In a statement today the Opposition spokesman on finance said Jamaica now had nothing to get, as the country was now unprotected because the JLP Government abandoned the insurance when it came to power.
Mr Golding said, "In 2015, at a time when the world was enjoying a temporary dip in oil prices, the PNP Administration considered it prudent to begin purchasing insurance to protect the country against risk of world oil prices once again rising to unaffordable levels. That insurance was the oil price hedge, and it was paid for by a tax of J$5.00 per litre on petrol.”
He said, “having left the country unprotected, this JLP Government has no moral authority to insist on retaining the oil hedge tax.”
The Shadow Minister of Finance said, “the world oil price is now higher than the price which would have triggered payments to Jamaica under the insurance purchased in 2015. But Jamaica has nothing to get, because the country is now unprotected because the JLP Government abandoned the insurance when it came to power.”
Although the JLP Government has abandoned the purpose of the tax, they have not rolled back the tax. At the same time, oil prices have gone up. As a result, the price of gas at the pump is now the highest it has ever been. Indeed, nearly 40% of the price Jamaicans now pay for gas is in fact an imposition of tax, Mr Golding explained.
The hedge tax is now a symbol of the unfairness of the heavy burden Jamaicans are being made to bear and urges the Government to listen to the people, Golding says.
The Shadow Minister of Finance said, the oil hedge tax was specifically to pay for insurance for the country. Jamaicans are saying that it is unethical for this tax to be used for other purposes, leaving the country unprotected as oil prices rise, while Jamaicans have to pay more than ever before.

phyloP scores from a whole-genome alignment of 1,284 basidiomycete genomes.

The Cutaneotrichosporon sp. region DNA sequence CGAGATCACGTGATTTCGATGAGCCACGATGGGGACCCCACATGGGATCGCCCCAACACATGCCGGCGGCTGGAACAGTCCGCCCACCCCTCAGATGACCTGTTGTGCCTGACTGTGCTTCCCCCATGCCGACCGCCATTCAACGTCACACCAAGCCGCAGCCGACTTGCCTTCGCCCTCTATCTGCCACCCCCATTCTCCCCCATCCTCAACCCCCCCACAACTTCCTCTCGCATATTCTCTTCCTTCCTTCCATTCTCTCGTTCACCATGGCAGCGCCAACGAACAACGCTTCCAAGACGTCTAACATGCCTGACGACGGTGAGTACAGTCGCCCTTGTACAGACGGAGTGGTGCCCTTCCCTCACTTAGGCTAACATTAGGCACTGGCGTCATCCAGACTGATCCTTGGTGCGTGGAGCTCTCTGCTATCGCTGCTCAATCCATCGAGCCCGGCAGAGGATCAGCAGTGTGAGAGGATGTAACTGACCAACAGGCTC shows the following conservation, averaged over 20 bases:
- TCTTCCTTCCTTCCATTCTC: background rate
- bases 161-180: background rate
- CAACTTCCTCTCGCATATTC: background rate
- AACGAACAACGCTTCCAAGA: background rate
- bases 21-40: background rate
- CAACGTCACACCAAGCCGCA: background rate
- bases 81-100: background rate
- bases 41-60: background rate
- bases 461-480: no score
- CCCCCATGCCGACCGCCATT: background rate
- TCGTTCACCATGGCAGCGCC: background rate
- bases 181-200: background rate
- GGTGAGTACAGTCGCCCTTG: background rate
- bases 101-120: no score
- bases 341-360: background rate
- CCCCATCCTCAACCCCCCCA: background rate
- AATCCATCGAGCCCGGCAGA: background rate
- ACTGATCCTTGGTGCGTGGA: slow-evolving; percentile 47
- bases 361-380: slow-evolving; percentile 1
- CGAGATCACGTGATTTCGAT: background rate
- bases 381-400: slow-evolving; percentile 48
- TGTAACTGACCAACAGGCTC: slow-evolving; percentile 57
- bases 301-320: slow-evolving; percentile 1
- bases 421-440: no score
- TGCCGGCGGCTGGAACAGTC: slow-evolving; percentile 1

The impact of the tax is dramatic. For example, in 2013 when oil was US$100 per barrel, Jamaicans were paying J$112 per litre for gas. In contrast, with oil now at US$65 per barrel, Jamaicans are now paying J$140 per litre. Gas at the pump is much higher, even though oil is much lower.
The Finance Minister has said that now is not the time to roll back the gas tax, as it is needed for important public investments and social spending.
The Opposition says that he could equally have said that the tax is paying for the ever-increasing list of scandals plaguing the JLP Government, including debushing to fight local elections, used cars that were not delivered to the Police, and massive overruns in building a wall at PetroJam.
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